• <b>Swann Auction Galleries:</b> Luis de Lucena, <i>Arte de Ajedres,</i> first edition of the earliest extant manual on modern chess, Salamanca, circa 1496-97. Sold for $68,750.
    <b>Swann Auction Galleries:</b> Carte-de-visite album with 83 images of prominent African Americans & abolitionists, circa 1860s. Sold for $47,500.
    <b>Swann Auction Galleries:</b> Gustav Klimt, <i>Das Werk,</i> Vienna & Leipzig, 1918. Sold for $106,250.
    <b>Swann Auction Galleries:</b> Man Ray, <i>[London Transport] – Keeps London Going,</i> 1938. Sold for $149,000.
    <b>Swann Auction Galleries:</b> Thomas Jefferson, Letter Signed, to Major-General Nathanael Greene, promising reinforcements against Cornwallis, 1781. Sold for $35,000.
    <b>Swann Auction Galleries:</b> Nicolas de Fer, <i>L’Amerique Divisee Selon Letendue de ses Principales Parties,</i> Paris, 1713. Sold for $30,000.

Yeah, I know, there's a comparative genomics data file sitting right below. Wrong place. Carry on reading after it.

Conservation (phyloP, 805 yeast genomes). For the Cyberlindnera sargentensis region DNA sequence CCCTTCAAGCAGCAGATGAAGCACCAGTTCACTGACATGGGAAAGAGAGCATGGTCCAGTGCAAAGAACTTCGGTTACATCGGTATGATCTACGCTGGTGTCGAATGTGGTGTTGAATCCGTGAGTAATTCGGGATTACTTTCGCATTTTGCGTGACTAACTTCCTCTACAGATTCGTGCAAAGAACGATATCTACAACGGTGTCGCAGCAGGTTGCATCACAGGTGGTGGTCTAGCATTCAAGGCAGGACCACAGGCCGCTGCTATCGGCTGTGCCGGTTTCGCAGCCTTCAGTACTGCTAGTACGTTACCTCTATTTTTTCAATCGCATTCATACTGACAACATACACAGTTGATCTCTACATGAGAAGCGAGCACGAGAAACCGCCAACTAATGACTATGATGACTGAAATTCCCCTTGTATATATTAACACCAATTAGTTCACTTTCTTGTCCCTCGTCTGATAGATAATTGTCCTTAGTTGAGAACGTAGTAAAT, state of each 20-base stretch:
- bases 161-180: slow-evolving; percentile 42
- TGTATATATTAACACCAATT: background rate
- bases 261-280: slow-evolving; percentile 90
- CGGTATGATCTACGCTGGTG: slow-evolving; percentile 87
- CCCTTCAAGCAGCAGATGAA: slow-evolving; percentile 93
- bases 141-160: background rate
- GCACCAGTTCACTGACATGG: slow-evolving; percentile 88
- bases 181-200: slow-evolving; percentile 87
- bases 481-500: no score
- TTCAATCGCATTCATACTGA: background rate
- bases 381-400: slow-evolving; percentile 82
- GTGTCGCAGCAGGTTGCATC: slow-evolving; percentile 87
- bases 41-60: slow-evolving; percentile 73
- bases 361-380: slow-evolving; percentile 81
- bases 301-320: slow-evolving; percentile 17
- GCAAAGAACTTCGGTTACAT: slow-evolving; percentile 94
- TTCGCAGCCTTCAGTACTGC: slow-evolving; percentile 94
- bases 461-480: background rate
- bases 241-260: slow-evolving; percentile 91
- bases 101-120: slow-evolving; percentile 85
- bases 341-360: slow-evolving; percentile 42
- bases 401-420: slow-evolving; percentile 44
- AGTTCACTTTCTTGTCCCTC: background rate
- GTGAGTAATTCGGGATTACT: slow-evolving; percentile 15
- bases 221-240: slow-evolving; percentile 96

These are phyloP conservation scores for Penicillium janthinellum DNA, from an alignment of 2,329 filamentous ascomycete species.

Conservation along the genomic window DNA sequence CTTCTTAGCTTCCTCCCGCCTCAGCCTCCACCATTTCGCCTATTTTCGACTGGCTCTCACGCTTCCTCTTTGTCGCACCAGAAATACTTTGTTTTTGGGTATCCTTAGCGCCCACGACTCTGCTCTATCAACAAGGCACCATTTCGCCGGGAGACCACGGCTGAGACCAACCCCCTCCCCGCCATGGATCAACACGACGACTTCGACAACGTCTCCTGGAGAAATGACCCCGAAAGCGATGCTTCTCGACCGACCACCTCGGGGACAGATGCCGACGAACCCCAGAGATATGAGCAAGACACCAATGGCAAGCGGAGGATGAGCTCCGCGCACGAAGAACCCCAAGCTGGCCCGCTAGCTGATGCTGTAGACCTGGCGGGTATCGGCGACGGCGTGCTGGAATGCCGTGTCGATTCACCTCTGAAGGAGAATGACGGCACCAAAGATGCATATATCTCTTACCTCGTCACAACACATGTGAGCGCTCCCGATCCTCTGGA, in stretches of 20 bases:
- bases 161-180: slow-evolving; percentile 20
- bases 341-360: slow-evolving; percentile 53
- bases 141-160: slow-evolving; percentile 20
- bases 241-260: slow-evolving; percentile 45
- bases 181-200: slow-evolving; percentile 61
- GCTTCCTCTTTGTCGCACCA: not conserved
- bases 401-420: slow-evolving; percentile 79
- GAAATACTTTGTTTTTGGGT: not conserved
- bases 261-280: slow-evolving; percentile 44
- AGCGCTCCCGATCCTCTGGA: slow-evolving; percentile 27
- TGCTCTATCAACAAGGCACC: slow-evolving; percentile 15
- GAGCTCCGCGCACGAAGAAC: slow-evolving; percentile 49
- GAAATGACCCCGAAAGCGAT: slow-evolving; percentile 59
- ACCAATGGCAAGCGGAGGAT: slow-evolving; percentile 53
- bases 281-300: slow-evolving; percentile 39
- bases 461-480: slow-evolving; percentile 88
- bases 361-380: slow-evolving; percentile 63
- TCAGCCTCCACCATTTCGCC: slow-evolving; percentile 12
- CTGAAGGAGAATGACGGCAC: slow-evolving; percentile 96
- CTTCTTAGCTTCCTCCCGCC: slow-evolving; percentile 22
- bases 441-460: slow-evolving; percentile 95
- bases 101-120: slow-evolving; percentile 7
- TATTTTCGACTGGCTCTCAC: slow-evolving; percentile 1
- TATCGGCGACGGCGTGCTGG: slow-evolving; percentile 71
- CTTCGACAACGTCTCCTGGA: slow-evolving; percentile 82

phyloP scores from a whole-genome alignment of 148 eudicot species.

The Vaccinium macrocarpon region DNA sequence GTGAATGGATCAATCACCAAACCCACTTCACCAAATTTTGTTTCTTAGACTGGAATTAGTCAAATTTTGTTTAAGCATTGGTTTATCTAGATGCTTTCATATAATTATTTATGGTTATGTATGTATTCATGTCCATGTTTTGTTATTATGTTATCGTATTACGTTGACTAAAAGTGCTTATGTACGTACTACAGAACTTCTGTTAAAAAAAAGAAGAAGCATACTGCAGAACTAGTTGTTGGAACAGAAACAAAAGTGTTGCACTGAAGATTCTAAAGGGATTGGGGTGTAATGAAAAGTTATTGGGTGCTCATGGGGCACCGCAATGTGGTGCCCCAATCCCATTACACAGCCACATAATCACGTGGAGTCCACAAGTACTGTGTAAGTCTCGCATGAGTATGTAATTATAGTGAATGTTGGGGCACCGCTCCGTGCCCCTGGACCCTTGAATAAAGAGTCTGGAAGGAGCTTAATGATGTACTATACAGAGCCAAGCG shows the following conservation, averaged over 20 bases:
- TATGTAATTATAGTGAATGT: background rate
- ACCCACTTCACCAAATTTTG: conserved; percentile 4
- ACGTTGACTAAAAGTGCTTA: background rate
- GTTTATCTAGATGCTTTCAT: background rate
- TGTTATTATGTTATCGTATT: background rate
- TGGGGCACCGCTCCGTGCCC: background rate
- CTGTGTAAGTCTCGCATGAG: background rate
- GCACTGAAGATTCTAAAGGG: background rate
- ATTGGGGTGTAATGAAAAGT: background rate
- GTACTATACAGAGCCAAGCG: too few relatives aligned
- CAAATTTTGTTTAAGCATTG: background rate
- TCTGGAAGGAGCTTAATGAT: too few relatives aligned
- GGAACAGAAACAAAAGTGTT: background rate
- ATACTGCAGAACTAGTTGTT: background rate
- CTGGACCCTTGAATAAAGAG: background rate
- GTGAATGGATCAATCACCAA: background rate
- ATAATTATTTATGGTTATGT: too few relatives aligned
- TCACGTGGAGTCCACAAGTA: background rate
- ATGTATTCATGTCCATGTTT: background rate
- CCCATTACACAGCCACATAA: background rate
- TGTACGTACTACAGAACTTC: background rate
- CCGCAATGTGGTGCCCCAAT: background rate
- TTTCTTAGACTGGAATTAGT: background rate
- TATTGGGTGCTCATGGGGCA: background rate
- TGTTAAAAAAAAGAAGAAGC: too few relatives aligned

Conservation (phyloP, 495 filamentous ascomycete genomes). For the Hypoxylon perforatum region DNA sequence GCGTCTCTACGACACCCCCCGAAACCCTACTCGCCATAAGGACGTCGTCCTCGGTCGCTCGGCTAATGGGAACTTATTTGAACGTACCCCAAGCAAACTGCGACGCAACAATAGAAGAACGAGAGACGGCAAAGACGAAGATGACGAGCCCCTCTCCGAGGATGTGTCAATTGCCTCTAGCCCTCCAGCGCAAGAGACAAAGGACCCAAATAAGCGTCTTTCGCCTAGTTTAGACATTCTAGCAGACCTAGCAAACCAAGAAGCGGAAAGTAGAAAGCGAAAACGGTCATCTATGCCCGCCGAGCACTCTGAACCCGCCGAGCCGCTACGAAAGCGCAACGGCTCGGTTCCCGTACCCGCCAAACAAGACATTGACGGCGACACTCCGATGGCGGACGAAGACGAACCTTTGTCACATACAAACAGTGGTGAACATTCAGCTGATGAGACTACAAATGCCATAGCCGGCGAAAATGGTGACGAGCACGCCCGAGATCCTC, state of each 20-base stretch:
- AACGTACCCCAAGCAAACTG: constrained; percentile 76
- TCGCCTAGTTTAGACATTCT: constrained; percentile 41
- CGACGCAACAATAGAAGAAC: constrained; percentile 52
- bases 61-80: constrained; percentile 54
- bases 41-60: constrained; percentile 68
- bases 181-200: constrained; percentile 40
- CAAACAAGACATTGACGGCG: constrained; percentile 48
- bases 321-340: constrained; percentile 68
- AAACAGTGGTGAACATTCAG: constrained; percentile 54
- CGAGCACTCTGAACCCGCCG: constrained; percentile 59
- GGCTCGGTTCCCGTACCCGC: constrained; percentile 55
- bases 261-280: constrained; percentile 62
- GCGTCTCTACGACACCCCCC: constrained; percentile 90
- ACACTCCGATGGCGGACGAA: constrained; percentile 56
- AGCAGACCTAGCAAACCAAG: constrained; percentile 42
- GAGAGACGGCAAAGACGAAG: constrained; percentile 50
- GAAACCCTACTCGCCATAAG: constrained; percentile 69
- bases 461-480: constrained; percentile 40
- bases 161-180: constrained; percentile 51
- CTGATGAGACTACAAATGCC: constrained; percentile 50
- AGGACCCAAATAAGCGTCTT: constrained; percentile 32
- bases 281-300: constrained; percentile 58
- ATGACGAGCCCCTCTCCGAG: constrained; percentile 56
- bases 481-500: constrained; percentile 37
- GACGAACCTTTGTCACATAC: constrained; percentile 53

<b>Swann Auction Galleries:</b> Russell H. Tandy, <i>The Secret in the Old Attic,</i> watercolor, pencil & ink, 1944. Sold for $35,000.
    <b>Swann Auction Galleries:</b> Ernest Hemingway, <i>Three Stories & Ten Poems,</i> first edition of the author's first book, Paris, 1923. Sold for $23,750.
    <b>Swann Auction Galleries:</b> Walker Evans, <i>River Rouge Plant,</i> silver print, 1947. Sold for $57,500.
  • <b>Bonhams: September 25, New York</b>
    <b>Bonhams, June 12 results:</b> Ernst, Max. <i>Mr. Knife and Miss Fork</i>. Paris, 1932. DELUXE EDITION. Sold for $15,625
    <b>Bonhams, June 12 results:</b> Cage, John. Autograph musical leaf from his Concert for Piano and Orchestra, NY, 1958. Sold for $18,750
    <b>Bonhams, June 12 results:</b> Cage, John. Autograph musical leaf from his Concert for Piano and Orchestra, NY, 1958. Sold for $18,750
    <b>Bonhams: September 25, New York</b>
    <b>Bonhams, June 12 results:</b> Einstein, Albert. Signed Passport Photo for his US citizenship application. Bermuda, 1935. Sold for $17,500